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The Effects of Korean Cucurbitaceous Plants on the Alkaline Phosphatase Activity Associated with Sonic Hedgehog Pathway
The Effects of Korean Cucurbitaceous Plants on the Alkaline Phosphatase Activity Associated with Sonic Hedgehog Pathway
Korean Journal of Plant Resources. 2013. Nov, 26(6): 673-677
Copyright © 2013, The Plant Resources Society of Korea
This is an Open-Access article distributed under the terms of the Creative Commons Attribution Non-Commercial License (http://creativecommons.org/licenses/by-nc/3.0) which permits unrestricted non-commercial use, distribution, and reproduction in any medium, provided the original work is properly cited.
  • Received : October 10, 2013
  • Accepted : November 11, 2013
  • Published : November 28, 2013
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About the Authors
Hwa Jin Lee
hwalee@semyung.ac.kr
Abstract
In order to examine the effects of Korean cucurbitaceous plants on sonic hedgehog pathway and growth of cancer cells with over-activated hedgehog pathway, we measured the sonic hedgehog conditioned medium (shh-CM) induced alkaline phosphatase (ALP) activity and cell viability of pancreatic cancer cell lines by treatment of cucurbitaceous plants. Among the tested cucurbitaceous plants, Actinostemma lobatum Maxim, Cucumis sativus L., Momordica charantia L., Schizopepon bryoniaefolius Maxim and Trichosanthes kirilowii Max, var. japonica Kitam showed the potent inhibitory effects (> 50 % at 20 μg/mL) on shh-CM induced ALP activity. We also evaluated the cell viability of pancreatic cancer cells treated with the cucurbitaceous plants. The tested cucurbitaceous plants showed the very weak effects on cancer cell proliferation but, T. kirilowii Max, var. japonica Kitam presented the inhibitory effect of 72.7 % on the proliferation of pancreatic cancer cells at 20 μg/mL. Taken together, we screened the effects of Korean cucurbitaceous plants on shh-CM induced ALP activity and cell viability of pancreatic cancers to search for the modulators of the hedgehog pathway leading to the inhibition of cancer cell proliferation. T. kirilowii Max, var. japonica Kitam, among the tested cucurbitaceous plants, showed the inhibitory effects on the shh-CM induced ALP activity and the proliferation of pancreatic cancer cells.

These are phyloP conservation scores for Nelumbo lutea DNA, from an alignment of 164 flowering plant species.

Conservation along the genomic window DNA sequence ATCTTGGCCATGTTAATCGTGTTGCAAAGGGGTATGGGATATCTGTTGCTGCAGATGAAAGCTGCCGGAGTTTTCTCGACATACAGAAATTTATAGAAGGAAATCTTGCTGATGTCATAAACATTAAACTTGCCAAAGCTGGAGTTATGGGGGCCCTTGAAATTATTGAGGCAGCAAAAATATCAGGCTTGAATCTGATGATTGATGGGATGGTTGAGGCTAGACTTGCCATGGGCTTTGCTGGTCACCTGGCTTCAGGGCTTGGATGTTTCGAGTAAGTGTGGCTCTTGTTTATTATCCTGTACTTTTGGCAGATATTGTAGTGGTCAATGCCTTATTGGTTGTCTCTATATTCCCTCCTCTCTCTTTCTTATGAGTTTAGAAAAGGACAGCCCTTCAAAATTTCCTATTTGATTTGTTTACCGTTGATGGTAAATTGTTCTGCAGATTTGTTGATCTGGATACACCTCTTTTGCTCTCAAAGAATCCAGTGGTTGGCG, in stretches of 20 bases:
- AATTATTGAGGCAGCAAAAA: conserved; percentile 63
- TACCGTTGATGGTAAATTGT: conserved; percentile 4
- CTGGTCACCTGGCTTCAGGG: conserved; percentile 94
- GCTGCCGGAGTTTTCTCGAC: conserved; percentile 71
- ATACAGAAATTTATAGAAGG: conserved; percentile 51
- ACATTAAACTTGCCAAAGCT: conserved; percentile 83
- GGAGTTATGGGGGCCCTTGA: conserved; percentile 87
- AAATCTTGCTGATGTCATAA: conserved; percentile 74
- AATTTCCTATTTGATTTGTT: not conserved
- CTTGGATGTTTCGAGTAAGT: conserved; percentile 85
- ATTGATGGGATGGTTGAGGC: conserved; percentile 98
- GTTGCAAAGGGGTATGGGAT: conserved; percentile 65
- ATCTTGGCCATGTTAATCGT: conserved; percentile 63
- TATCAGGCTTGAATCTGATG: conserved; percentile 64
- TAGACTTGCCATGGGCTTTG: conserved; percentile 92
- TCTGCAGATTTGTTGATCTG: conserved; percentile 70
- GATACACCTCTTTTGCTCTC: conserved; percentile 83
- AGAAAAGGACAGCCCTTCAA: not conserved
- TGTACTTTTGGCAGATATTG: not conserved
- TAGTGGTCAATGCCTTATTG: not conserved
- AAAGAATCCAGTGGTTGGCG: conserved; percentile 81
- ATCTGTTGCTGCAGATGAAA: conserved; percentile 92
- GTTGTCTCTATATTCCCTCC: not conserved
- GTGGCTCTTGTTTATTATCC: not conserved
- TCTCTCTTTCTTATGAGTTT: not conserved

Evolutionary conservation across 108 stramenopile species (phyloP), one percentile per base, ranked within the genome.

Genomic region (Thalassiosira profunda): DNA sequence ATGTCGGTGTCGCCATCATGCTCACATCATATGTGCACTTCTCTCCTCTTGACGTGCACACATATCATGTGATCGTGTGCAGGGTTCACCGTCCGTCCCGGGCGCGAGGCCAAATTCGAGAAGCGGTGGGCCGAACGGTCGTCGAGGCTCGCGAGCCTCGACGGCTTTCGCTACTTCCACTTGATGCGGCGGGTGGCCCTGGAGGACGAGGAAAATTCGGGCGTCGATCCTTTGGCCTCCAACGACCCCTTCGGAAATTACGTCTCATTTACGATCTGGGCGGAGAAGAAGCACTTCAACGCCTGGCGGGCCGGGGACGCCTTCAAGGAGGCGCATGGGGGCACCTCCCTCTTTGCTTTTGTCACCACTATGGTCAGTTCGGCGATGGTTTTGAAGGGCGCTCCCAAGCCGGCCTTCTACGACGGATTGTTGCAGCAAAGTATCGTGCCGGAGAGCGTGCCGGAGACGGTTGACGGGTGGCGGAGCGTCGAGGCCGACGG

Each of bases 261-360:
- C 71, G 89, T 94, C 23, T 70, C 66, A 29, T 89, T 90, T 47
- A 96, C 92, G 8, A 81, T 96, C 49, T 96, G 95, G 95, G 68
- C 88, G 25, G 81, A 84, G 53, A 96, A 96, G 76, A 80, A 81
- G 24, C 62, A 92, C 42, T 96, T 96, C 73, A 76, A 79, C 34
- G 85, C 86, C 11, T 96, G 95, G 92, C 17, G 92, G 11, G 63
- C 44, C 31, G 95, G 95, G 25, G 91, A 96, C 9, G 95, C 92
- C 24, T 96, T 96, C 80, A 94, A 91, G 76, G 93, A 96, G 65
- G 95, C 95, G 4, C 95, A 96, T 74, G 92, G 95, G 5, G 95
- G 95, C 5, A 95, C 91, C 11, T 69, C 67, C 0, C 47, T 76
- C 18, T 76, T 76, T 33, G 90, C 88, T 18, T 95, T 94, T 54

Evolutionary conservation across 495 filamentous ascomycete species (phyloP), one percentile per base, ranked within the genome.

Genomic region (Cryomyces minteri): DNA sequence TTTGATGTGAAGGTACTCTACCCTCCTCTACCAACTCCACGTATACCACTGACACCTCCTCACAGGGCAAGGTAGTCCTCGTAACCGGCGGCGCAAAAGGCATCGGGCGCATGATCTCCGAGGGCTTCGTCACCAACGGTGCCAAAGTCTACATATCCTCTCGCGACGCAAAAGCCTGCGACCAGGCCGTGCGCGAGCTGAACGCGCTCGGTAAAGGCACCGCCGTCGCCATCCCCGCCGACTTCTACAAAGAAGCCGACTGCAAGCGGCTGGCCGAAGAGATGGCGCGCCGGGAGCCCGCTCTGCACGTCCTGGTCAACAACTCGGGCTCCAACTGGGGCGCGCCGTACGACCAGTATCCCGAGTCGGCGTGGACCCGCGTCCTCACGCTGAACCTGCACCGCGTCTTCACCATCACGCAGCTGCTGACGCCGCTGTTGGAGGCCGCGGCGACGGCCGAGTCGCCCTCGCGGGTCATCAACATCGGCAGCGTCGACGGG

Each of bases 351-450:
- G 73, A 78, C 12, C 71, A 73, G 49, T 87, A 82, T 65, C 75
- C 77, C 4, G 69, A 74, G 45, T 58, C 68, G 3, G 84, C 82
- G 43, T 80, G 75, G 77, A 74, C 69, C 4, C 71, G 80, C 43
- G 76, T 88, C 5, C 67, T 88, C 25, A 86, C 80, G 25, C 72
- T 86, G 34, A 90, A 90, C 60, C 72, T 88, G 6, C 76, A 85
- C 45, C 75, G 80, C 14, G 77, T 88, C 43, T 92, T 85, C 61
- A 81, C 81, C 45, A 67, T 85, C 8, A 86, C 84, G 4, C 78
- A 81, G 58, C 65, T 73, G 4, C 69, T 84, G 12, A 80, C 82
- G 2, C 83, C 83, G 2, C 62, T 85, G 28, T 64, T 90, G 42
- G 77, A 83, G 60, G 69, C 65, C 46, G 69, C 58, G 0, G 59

Keywords
Introduction
There is an increased interest in the use of plant-based materials such as herbal extracts and compounds due to their various biological properties including anti-carcinogenic activities (Khan et al ., 2008). Recent studies showed that many herbs have been used against several cancer types such as breast, lung and colon cancers (Lee and Houghton, 2005; McGovern et al ., 2010). The extract of Trichosanthes kirilowii Maxim arrested the human breast carcinoma cell at G2/M phase (Jeong et al ., 2011). The cyclic bisdemosides from Actinostemma lobatum Maxim showed the cytotoxicity against to cancer cells such as esophageal squamous carcinoma, lung cancer cell and gastric cancer cells (Li et al ., 2012). In addition, flavonoids and saponin from Gynostemma pentaphyllum (Thunb.) Makino has been reported to show the anti-proliferative effect and apoptosis mechanism of prostate cancer cells (Cheng et al ., 2011). Dakeng et al . (2012) showed that the cucurbitacin B, found in plants of the family of Cucurbitaceae, inhibited the breast cancer cells by suppression of Wnt signaling. The herbals of Cucurbitaceae are mostly known as the prostrate or climbing annual plants comprising about 125 genera and 960 species, including the melons and gourd crops like cucumbers. In Korea, the cucurbitaceous herbs have been used as the edible vegetable or the medicinal plants such as Cucumis sativus L., Cucurbita moschata Duchesne and T. kirilowii Maxim, which means that the cucurbitaceous plants can be safe and easily acceptable candidates for the screening of the bioactive materials from natural products.